Davison commits to N’western soccer: Geneva sophomore Hannah Davison verbally committed to the Northwestern women’s soccer team over the weekend, ending any college recruiting courtship before it truly could gain steam.

“I’m really humbled, actually,” Davison said. “I can’t believe that even at a young age they’d be so interested in someone.”

A playing career that began with her father, Steve, as her rec league team coach and “snowballed” with exposure when Davison moved to the Oak Brook-based Eclipse Select Soccer Club will continue in the Big Ten. Davison, a defender for the U.S. U15 girls national team last season, called the tough-but-fair coaching style of the Wildcats staff a top draw.

She also found Northwestern’s academic reputation was ahead of other suitors, including Boston University, Brown, Kentucky, Michigan and UCLA.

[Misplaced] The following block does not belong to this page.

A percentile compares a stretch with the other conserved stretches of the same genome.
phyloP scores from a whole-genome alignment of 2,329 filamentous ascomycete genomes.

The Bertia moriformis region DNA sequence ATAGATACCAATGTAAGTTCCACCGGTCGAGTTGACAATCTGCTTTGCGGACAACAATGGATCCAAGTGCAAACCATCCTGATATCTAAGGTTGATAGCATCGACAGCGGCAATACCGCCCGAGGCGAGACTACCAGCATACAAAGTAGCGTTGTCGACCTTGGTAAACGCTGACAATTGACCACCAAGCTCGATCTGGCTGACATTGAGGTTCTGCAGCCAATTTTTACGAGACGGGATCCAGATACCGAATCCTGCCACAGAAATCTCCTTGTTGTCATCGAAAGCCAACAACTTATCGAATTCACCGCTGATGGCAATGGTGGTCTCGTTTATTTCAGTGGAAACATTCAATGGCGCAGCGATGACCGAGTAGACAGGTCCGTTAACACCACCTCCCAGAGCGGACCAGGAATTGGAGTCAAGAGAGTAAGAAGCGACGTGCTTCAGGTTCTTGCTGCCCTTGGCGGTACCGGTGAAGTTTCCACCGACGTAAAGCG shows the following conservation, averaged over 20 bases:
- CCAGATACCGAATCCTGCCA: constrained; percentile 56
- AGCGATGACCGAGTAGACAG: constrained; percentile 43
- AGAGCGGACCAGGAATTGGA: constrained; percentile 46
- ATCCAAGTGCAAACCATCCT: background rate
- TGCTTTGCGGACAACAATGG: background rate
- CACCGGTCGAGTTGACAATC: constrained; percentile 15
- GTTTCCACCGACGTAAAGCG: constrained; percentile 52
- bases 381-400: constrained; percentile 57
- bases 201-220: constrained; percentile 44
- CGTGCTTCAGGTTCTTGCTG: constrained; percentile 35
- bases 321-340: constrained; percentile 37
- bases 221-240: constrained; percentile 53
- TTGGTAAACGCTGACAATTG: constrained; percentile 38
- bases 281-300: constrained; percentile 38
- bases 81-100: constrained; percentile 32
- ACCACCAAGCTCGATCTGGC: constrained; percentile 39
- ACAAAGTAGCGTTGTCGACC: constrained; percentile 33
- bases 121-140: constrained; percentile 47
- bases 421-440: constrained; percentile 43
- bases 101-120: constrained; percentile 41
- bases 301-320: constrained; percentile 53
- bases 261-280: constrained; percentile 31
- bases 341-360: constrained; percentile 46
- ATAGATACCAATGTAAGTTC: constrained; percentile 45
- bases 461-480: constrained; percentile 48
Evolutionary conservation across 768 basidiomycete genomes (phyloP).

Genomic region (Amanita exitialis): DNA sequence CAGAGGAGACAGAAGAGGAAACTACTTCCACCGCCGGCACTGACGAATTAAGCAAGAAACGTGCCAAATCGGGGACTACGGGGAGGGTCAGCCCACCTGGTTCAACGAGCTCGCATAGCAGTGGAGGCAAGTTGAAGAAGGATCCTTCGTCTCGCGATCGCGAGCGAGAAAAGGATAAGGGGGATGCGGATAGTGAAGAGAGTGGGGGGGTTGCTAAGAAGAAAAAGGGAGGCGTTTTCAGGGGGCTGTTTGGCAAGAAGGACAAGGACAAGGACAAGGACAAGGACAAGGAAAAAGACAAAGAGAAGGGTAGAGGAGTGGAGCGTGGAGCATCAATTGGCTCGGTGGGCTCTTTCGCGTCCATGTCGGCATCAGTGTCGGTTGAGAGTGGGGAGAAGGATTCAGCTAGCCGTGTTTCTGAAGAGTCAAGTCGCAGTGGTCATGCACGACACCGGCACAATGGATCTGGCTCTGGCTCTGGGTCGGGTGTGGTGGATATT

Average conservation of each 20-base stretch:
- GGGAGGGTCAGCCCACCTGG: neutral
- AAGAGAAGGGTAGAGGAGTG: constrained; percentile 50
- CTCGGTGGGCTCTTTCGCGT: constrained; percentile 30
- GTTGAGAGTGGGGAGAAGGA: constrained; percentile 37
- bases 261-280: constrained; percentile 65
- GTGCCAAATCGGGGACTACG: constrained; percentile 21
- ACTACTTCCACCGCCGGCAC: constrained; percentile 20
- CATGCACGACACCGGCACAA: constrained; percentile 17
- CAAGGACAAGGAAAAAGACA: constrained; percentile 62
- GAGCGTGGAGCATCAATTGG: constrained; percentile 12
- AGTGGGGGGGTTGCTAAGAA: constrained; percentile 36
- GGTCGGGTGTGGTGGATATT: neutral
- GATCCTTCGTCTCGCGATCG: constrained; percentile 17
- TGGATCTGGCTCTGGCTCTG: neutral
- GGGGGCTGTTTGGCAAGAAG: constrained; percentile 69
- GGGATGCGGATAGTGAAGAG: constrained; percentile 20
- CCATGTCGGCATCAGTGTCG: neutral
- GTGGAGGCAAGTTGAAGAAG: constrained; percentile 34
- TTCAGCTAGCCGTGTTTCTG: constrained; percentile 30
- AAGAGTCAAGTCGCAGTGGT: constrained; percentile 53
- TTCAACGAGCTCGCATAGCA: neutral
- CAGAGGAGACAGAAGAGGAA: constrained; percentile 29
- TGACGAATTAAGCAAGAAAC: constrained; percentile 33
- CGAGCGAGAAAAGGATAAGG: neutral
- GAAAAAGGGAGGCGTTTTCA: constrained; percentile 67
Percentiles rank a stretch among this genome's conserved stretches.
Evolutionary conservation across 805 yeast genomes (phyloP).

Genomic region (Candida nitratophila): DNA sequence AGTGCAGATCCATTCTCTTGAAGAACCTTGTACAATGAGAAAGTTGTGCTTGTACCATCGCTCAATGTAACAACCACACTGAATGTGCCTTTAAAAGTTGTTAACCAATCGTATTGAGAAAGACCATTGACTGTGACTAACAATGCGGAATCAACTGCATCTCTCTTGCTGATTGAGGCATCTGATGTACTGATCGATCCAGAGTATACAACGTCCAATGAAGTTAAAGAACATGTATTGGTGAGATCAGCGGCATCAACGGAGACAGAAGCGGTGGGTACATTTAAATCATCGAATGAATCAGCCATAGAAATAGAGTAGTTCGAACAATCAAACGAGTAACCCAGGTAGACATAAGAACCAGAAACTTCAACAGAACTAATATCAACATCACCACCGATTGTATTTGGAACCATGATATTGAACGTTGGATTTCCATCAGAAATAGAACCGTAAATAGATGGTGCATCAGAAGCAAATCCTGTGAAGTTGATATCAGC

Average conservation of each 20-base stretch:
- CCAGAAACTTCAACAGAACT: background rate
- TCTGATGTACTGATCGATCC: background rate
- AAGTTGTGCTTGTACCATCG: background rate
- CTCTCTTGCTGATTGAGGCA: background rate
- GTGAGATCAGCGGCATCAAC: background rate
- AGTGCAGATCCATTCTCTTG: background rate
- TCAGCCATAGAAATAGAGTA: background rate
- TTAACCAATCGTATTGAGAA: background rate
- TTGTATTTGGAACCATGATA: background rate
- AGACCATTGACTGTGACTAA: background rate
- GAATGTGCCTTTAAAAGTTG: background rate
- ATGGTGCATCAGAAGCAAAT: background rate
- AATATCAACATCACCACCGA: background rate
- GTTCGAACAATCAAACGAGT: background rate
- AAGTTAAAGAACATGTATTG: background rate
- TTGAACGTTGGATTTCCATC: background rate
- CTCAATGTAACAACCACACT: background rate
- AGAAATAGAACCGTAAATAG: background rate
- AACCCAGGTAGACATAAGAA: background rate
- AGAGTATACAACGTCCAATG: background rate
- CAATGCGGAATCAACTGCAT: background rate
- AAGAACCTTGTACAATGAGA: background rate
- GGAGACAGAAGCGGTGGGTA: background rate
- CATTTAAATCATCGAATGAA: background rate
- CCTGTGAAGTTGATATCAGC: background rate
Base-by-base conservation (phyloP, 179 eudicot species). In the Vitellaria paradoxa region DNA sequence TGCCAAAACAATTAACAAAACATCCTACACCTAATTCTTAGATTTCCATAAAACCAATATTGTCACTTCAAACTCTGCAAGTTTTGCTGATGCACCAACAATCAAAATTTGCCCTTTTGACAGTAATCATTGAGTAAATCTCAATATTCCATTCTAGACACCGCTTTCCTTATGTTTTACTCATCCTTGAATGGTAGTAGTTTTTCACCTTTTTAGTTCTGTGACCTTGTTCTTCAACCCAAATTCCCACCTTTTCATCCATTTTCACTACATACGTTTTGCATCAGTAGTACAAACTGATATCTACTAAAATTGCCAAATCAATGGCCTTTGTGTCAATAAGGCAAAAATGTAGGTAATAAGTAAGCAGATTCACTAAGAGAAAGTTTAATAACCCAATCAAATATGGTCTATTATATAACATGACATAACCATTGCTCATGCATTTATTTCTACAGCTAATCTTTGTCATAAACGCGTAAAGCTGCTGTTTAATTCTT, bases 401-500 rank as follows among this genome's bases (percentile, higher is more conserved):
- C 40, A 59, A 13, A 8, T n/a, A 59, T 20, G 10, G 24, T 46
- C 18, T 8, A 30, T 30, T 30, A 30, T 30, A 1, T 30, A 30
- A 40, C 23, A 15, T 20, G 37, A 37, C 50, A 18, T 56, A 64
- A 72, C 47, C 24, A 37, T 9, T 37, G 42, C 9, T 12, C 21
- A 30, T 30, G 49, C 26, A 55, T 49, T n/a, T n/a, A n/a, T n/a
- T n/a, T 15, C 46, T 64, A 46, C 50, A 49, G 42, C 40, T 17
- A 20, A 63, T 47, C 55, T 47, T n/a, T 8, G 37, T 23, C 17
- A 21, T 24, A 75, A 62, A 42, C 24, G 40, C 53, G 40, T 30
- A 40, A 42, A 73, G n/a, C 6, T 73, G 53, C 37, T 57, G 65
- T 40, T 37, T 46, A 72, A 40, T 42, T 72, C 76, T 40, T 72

“It’s really relieving that I don’t have to worry about stressing over that [decision] anymore,” Davison said. “Now I can finish playing the last two seasons with my club. Worry about hopefully ... winning a national championship and not worry about where I’m going.”

Davison, who does not compete for Geneva during the spring, joined the track team last season and qualified for the 3A state meet in the triple jump. Also a sprinter, she is balancing winter track workouts with Eclipse practices and tournaments.

The fourth of five athletic siblings, Davison is the younger sister of 2010 Geneva alumnus Stephanie Davison, a junior defender at Regis (Colo.).

Davison will miss St. Charles North product KK Barr at Northwestern by one year. Barr, a sophomore forward, assisted on Northwestern’s first goal of the season in August, notching her first collegiate point.

• Kevin Druley is a sports writer for the Kane County Chronicle. He can be reached at 630-845-5347 or kdruley@shawmedia.com.